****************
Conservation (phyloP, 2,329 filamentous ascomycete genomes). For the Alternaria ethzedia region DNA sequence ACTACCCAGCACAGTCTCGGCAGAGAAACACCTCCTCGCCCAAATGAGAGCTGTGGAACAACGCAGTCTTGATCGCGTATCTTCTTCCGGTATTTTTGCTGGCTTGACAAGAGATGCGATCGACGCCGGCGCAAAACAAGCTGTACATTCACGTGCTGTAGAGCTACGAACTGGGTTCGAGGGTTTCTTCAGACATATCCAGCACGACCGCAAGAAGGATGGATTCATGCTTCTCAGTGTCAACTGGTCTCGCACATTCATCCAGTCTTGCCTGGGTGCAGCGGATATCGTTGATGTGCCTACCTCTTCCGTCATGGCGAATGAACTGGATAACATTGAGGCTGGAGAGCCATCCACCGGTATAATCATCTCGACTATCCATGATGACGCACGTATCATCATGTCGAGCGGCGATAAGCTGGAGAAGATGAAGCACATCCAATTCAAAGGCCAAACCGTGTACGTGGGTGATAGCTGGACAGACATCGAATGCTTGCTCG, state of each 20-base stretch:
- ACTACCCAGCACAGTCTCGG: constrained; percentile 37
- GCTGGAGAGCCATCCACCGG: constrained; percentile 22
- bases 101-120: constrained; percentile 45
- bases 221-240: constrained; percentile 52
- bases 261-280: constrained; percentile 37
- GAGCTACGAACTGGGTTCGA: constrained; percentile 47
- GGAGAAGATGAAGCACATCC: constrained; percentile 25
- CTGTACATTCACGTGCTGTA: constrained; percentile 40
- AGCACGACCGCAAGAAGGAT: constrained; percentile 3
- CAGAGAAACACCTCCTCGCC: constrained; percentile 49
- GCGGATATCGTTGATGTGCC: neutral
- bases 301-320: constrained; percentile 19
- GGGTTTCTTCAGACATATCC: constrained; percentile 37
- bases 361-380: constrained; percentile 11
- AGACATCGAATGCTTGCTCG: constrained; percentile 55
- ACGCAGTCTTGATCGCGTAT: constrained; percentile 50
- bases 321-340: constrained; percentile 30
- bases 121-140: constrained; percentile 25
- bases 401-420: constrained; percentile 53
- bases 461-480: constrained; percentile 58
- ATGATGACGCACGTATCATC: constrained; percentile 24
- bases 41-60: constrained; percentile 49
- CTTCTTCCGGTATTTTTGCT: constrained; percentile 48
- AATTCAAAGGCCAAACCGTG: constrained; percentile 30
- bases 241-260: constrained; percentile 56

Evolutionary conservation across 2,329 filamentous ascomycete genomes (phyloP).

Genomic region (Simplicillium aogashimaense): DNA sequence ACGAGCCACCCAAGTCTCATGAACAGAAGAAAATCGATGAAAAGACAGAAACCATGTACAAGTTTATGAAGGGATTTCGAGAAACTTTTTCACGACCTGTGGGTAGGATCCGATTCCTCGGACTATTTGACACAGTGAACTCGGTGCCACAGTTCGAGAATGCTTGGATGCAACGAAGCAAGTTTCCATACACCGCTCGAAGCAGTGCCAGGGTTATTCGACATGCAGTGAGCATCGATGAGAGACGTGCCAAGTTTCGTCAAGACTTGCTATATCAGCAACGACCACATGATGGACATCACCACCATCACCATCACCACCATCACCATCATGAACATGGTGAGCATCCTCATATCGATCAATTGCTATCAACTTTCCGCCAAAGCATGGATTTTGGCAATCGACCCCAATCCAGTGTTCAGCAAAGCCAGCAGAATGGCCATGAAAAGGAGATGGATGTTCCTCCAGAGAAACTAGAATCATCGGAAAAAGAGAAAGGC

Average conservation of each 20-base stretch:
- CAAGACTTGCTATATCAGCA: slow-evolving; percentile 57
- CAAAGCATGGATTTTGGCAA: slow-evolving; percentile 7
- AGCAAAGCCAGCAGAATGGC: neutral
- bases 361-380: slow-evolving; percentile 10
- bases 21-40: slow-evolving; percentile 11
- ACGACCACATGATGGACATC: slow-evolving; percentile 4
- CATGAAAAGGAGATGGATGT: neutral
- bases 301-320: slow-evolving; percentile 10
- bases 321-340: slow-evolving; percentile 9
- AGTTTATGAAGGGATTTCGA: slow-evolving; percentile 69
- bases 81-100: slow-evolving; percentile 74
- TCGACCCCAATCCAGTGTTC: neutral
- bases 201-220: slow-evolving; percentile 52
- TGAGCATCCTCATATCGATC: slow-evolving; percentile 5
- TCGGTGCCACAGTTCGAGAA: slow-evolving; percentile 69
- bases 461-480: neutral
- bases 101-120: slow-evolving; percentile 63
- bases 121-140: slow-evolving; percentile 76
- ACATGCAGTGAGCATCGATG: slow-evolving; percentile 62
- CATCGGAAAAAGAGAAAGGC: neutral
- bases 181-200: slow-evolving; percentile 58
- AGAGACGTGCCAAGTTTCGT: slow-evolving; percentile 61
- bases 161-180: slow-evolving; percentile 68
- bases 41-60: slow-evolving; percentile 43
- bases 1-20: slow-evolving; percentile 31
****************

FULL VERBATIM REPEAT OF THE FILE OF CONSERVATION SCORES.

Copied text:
Conservation (phyloP, 2,329 filamentous ascomycete genomes). For the Alternaria ethzedia region DNA sequence ACTACCCAGCACAGTCTCGGCAGAGAAACACCTCCTCGCCCAAATGAGAGCTGTGGAACAACGCAGTCTTGATCGCGTATCTTCTTCCGGTATTTTTGCTGGCTTGACAAGAGATGCGATCGACGCCGGCGCAAAACAAGCTGTACATTCACGTGCTGTAGAGCTACGAACTGGGTTCGAGGGTTTCTTCAGACATATCCAGCACGACCGCAAGAAGGATGGATTCATGCTTCTCAGTGTCAACTGGTCTCGCACATTCATCCAGTCTTGCCTGGGTGCAGCGGATATCGTTGATGTGCCTACCTCTTCCGTCATGGCGAATGAACTGGATAACATTGAGGCTGGAGAGCCATCCACCGGTATAATCATCTCGACTATCCATGATGACGCACGTATCATCATGTCGAGCGGCGATAAGCTGGAGAAGATGAAGCACATCCAATTCAAAGGCCAAACCGTGTACGTGGGTGATAGCTGGACAGACATCGAATGCTTGCTCG, state of each 20-base stretch:
- ACTACCCAGCACAGTCTCGG: constrained; percentile 37
- GCTGGAGAGCCATCCACCGG: constrained; percentile 22
- bases 101-120: constrained; percentile 45
- bases 221-240: constrained; percentile 52
- bases 261-280: constrained; percentile 37
- GAGCTACGAACTGGGTTCGA: constrained; percentile 47
- GGAGAAGATGAAGCACATCC: constrained; percentile 25
- CTGTACATTCACGTGCTGTA: constrained; percentile 40
- AGCACGACCGCAAGAAGGAT: constrained; percentile 3
- CAGAGAAACACCTCCTCGCC: constrained; percentile 49
- GCGGATATCGTTGATGTGCC: neutral
- bases 301-320: constrained; percentile 19
- GGGTTTCTTCAGACATATCC: constrained; percentile 37
- bases 361-380: constrained; percentile 11
- AGACATCGAATGCTTGCTCG: constrained; percentile 55
- ACGCAGTCTTGATCGCGTAT: constrained; percentile 50
- bases 321-340: constrained; percentile 30
- bases 121-140: constrained; percentile 25
- bases 401-420: constrained; percentile 53
- bases 461-480: constrained; percentile 58
- ATGATGACGCACGTATCATC: constrained; percentile 24
- bases 41-60: constrained; percentile 49
- CTTCTTCCGGTATTTTTGCT: constrained; percentile 48
- AATTCAAAGGCCAAACCGTG: constrained; percentile 30
- bases 241-260: constrained; percentile 56

Evolutionary conservation across 2,329 filamentous ascomycete genomes (phyloP).

Genomic region (Simplicillium aogashimaense): DNA sequence ACGAGCCACCCAAGTCTCATGAACAGAAGAAAATCGATGAAAAGACAGAAACCATGTACAAGTTTATGAAGGGATTTCGAGAAACTTTTTCACGACCTGTGGGTAGGATCCGATTCCTCGGACTATTTGACACAGTGAACTCGGTGCCACAGTTCGAGAATGCTTGGATGCAACGAAGCAAGTTTCCATACACCGCTCGAAGCAGTGCCAGGGTTATTCGACATGCAGTGAGCATCGATGAGAGACGTGCCAAGTTTCGTCAAGACTTGCTATATCAGCAACGACCACATGATGGACATCACCACCATCACCATCACCACCATCACCATCATGAACATGGTGAGCATCCTCATATCGATCAATTGCTATCAACTTTCCGCCAAAGCATGGATTTTGGCAATCGACCCCAATCCAGTGTTCAGCAAAGCCAGCAGAATGGCCATGAAAAGGAGATGGATGTTCCTCCAGAGAAACTAGAATCATCGGAAAAAGAGAAAGGC

Average conservation of each 20-base stretch:
- CAAGACTTGCTATATCAGCA: slow-evolving; percentile 57
- CAAAGCATGGATTTTGGCAA: slow-evolving; percentile 7
- AGCAAAGCCAGCAGAATGGC: neutral
- bases 361-380: slow-evolving; percentile 10
- bases 21-40: slow-evolving; percentile 11
- ACGACCACATGATGGACATC: slow-evolving; percentile 4
- CATGAAAAGGAGATGGATGT: neutral
- bases 301-320: slow-evolving; percentile 10
- bases 321-340: slow-evolving; percentile 9
- AGTTTATGAAGGGATTTCGA: slow-evolving; percentile 69
- bases 81-100: slow-evolving; percentile 74
- TCGACCCCAATCCAGTGTTC: neutral
- bases 201-220: slow-evolving; percentile 52
- TGAGCATCCTCATATCGATC: slow-evolving; percentile 5
- TCGGTGCCACAGTTCGAGAA: slow-evolving; percentile 69
- bases 461-480: neutral
- bases 101-120: slow-evolving; percentile 63
- bases 121-140: slow-evolving; percentile 76
- ACATGCAGTGAGCATCGATG: slow-evolving; percentile 62
- CATCGGAAAAAGAGAAAGGC: neutral
- bases 181-200: slow-evolving; percentile 58
- AGAGACGTGCCAAGTTTCGT: slow-evolving; percentile 61
- bases 161-180: slow-evolving; percentile 68
- bases 41-60: slow-evolving; percentile 43
- bases 1-20: slow-evolving; percentile 31